The discussion highlights concerns voiced by interview participants about the school-to-work transition policy introduced in Ontario in the late 1990s. Although policy-makers claimed to admire the corporatist systems of VET in countries like Germany, they introduced neo-Fordist reforms in Ontario which perpetuate a market system. Programmes rely on voluntary partnerships co-ordinated by brokers between schools and employers. However, the schools lack stability, incentives and resources to engage in effective partnerships, and employers show little interest in providing training opportunities. Secondly, government has paid lip-service to enhancing opportunities for all students, while introducing reforms which have lowered graduation rates and attempted to reduce the expectations of non-college-bound youth.

Riding the wave of administrator accountability: a portfolio approach

M. Johnston and M. Thomas

Journal of Educational Administration, vol.43, 2005, p.368-386

Paper describes a qualitative study of a four-year state-wide portfolio evaluation system for new head teachers. The State of Ohio was one of five states that participated in a field test of the system. Results provide evidence that portfolios can be used to support the professional development of novice head teachers. The study also indicates the kind of social and professional support needed to make this work. However, if a state is only interested in whether a head teacher reaches minimum competency standards, there are far easier and less cumbersome tools that could be used.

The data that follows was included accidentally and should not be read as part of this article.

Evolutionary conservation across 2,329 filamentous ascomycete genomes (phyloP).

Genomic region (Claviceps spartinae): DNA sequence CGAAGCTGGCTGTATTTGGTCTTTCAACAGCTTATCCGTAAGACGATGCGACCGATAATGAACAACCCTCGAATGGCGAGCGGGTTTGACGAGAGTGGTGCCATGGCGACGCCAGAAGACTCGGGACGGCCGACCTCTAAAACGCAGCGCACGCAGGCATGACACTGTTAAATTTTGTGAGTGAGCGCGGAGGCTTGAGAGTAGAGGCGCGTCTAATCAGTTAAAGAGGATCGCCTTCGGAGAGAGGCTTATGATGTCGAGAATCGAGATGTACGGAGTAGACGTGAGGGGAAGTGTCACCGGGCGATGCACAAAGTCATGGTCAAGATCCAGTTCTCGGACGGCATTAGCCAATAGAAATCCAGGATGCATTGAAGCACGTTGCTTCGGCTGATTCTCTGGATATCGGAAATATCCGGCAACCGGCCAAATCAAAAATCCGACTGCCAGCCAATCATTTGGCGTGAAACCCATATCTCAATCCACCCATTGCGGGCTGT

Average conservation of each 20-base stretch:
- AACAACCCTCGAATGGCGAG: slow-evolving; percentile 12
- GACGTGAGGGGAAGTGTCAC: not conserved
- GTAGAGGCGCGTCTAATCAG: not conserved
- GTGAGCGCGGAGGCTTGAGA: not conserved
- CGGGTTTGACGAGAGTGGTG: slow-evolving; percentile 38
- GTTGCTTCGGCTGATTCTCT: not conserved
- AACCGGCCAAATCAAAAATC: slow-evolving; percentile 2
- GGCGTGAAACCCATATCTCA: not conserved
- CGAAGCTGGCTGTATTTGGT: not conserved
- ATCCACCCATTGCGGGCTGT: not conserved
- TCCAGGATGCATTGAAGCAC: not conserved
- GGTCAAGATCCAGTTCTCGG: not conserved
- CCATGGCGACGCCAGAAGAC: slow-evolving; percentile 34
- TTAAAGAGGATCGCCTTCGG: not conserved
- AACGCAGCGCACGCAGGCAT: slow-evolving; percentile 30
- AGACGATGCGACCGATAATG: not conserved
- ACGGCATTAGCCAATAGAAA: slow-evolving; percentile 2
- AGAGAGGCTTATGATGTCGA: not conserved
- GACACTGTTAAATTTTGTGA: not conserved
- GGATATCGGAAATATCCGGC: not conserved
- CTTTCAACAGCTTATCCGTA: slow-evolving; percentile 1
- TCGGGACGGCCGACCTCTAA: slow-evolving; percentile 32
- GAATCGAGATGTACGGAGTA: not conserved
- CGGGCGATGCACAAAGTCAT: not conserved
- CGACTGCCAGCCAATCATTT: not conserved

Teacher appraisal: the experiences of Kenyan secondary school teachers

G.O. Odhiambo

Journal of Educational Administration, vol.43, 2005, p.402-416

In the past, teacher appraisal in Kenyan secondary schools has been mainly carried out on an occasional basis by school inspectors. However, head teachers and heads of department are increasingly playing leading roles in appraisal. Results of a qualitative study of appraisal in six schools reveal weaknesses in the system, which need to be addressed if teacher appraisal is to be used as a tool for school improvement. Study suggests that:

  • Appraisers, especially head teachers, should work together with staff to improve the current system
  • An element of self-appraisal should be included in the process
  • Appraisal should be linked to opportunities for professional development
  • There needs to be an agreed definition of what constitutes good teaching
  • Processes need to be more open and more focussed on target setting
  • More training in performance management is required.